The high cost of drugs. Pharmaceutical companies like Bristol-Myers Squibb of the United States, GlaxoSmithKline of Great Britain, and Boerhinger Ingelheim GMBH of Germany sell their patented AIDS drugs for $10,000-15,000 per patient per year, three to five times the per capita income of South Africa (the highest in Africa).
Uganda, the place where AIDS first struck in Africa, now offers a model for combating the epidemic. The Ugandan government has helped bring about a mini-sexual revolution. In the mid 1980s, it began prevention campaigns on HIV/AIDS and other sexually transmitted diseases, and started promoting sex education generally. President Yoweri Museveni personally championed the AIDS-control program. Meanwhile, some debt relief and the creation of an anti-poverty program has resulted in a revival of the health system.
"When a lion comes to your village you must raise the alarm loudly," Museveni says. "This is what we did in Uganda; we took it seriously and achieved good results. AIDS…is not like small pox or Ebola. AIDS can be prevented as it is transmitted through a few known ways. If we raise awareness sufficiently, it will stop." Between 1997 and 2000, while the HIV infection rate climbed from about 13% to nearly 20% in South Africa and from about 25% to over 35% in Botswana, it has actually decreased in Uganda, from 9.5% to 8.3%. Since there is no cure for AIDS, lower infection rates reflect the deaths of some people who already had AIDS—but also a lower rate of new HIV infections.
THE PATENTS WAR
In Pretoria, South Africa, this past March, thousands of AIDS activists and HIV-positive youths descended on the country's High Court and the U.S. Embassy. Wearing "HIV-positive" T-shirts and baseball caps, hands locked together in solidarity, they marched in angry protest against the high cost of AIDS drugs. Their placards expressed their rage: "Lives Before Profits" and "AIDS Profiteer Deadlier Than The Virus." The battle over AIDS-drug patents had begun.
A new cocktail of generic AIDS drugs developed by the Indian drug company CIPLA threatens the big drug companies' lucrative monopolies. CIPLA has offered the drug at a cost of $350 per year per patient to the humanitarian organization Doctors Without Borders, and $600 per year per patient to African governments. In March, thirty-nine of the big pharmaceutical companies went to court to challenge the South African government's go-ahead on the sale of generic AIDS drugs, provoking the March protests.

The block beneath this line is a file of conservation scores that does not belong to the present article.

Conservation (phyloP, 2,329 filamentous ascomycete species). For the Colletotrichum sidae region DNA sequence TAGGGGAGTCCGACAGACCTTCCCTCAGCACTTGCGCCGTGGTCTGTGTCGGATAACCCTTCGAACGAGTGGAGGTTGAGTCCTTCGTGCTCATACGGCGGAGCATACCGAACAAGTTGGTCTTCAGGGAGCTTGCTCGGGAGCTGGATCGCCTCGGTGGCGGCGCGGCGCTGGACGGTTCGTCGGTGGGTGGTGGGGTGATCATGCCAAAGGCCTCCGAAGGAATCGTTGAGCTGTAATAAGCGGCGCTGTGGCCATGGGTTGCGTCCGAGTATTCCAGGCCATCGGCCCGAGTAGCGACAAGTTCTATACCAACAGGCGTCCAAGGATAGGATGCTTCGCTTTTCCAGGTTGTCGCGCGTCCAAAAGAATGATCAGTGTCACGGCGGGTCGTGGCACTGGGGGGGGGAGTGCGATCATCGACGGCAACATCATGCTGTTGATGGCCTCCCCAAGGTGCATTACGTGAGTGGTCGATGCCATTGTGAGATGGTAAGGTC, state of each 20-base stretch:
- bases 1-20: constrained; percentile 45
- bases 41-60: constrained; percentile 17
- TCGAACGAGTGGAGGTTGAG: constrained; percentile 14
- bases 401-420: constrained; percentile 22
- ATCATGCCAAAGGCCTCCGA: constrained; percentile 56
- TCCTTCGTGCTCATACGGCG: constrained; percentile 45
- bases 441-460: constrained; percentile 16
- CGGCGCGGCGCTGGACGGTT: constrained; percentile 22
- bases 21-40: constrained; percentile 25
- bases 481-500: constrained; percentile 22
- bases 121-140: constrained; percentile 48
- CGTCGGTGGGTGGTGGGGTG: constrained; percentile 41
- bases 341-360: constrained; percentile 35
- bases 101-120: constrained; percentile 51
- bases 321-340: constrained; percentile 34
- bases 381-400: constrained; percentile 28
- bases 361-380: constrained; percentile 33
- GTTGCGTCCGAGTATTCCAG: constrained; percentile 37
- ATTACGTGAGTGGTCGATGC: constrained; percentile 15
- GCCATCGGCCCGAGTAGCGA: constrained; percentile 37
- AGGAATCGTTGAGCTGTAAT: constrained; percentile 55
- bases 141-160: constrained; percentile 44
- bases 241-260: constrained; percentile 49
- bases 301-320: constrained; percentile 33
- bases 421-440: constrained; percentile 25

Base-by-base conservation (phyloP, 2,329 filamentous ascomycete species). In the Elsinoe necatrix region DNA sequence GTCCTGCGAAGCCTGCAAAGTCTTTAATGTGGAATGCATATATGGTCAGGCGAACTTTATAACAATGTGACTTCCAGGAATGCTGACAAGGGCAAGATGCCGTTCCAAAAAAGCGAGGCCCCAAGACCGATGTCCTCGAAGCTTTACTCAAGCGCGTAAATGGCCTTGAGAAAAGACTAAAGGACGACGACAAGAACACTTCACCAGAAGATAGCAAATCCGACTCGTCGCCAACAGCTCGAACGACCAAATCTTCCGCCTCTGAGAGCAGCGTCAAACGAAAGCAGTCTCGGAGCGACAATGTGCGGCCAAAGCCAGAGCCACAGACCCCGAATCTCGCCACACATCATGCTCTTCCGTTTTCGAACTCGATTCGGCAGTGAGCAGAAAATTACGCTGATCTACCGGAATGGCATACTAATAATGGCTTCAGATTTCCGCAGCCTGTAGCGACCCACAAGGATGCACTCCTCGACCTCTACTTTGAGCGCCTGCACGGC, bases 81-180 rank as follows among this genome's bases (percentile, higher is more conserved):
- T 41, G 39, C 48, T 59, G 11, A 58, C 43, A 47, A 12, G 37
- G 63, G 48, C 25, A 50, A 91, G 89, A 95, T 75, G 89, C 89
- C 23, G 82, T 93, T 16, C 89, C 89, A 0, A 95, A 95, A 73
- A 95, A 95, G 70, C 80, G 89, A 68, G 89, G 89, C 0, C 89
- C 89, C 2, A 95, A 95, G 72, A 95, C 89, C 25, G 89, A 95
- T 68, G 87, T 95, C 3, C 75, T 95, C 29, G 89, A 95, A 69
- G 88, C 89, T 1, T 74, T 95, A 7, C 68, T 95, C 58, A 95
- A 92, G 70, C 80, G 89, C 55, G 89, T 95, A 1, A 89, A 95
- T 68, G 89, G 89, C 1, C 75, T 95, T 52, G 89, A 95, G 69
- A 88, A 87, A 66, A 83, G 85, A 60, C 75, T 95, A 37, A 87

A few weeks after the court battle began, Doctors Without Borders approached Yale University to convince it to release its patent on the AIDS drug dT4. Two Yale professors had developed dT4, which the University then licensed to Bristol-Myers Squibb. Professor William Prusoff, one of the developers, wrote during the height of the controversy that the drug should be either free or very inexpensive in sub-Saharan Africa, and expressed disappointment that it was not reaching the millions of people who desperately needed it. Not long after, Bristol-Myers announced that it would reduce the cost of d4T by 15% in the United States and 85% in the rest of the world, and that it would offer the drug for 15 cents per daily dose in the most afflicted areas of Africa. The other two pharmaceutical giants, GlaxoSmithKline and Boerhinger Ingelheim GMBH, are also expected to cut their AIDS-drug prices. The companies, however, remain steadfast about keeping their patent rights, which would leave ultimate control over prices and availability in their hands.
In response, the AIDS-devastated countries of Africa may resort to "compulsory licensing," ignoring the patents and proceeding with generic drugs. International convention recognizes the right of countries in states of national emergency to obtain or manufacture generic drugs, even in breach of drug-company patents. So far, President Thabo Mbeki of South Africa has resisted an official declaration of national emergency, though he promises to go forward with generic drugs. The U.S. government, under both former President Bill Clinton and current President George W. Bush, has promised not to challenge laws passed by African countries to improve access to AIDS drugs, even if U.S. patent laws are broken. It has not, however, pressed U.S. pharmaceutical firms to renounce their patent rights - which is why protestors targeted the U.S. embassy.
The battle is far from over. Even at 15 cents per day, or about $55 per year, AIDS drugs will remain beyond the means of most Africans. At the 8th Conference on Retroviruses and Opportunistic Infections in February 2001, doctors, scientists, and policymakers proposed that rich nations pay for drugs and other means to combat AIDS in Africa, with the United States paying $3 billion. Harvard economist Jeffrey Sachs explained that $3 billion would only cost the United States about $10 per person, the cost of a movie ticket and a bag of popcorn. Dr. Peter Piot of UNAIDS believes that this additional $3 billion would go a long way towards coping with the epidemic in sub-Saharan Africa—with half going to basic care for those already infected, the other half to prevention efforts.
Donors cannot, however, dictate how the battle against AIDS will be fought. A recent report issued by the Africa-America Institute, which champions a greater U.S. commitment to the fight against AIDS in Africa, concludes that donors need to support national priorities set by Africans themselves. Local circumstances vary greatly from country to country, the AAI argues, so international donors need to learn more about Africa and adapt their programs to the needs of each country. "If the U.S. and other donors want to make a difference in the fight against HIV/AIDS in Africa," AAI President Mora McLean says, "they need to listen to Africans and involve them as full partners in the global battle against the epidemic."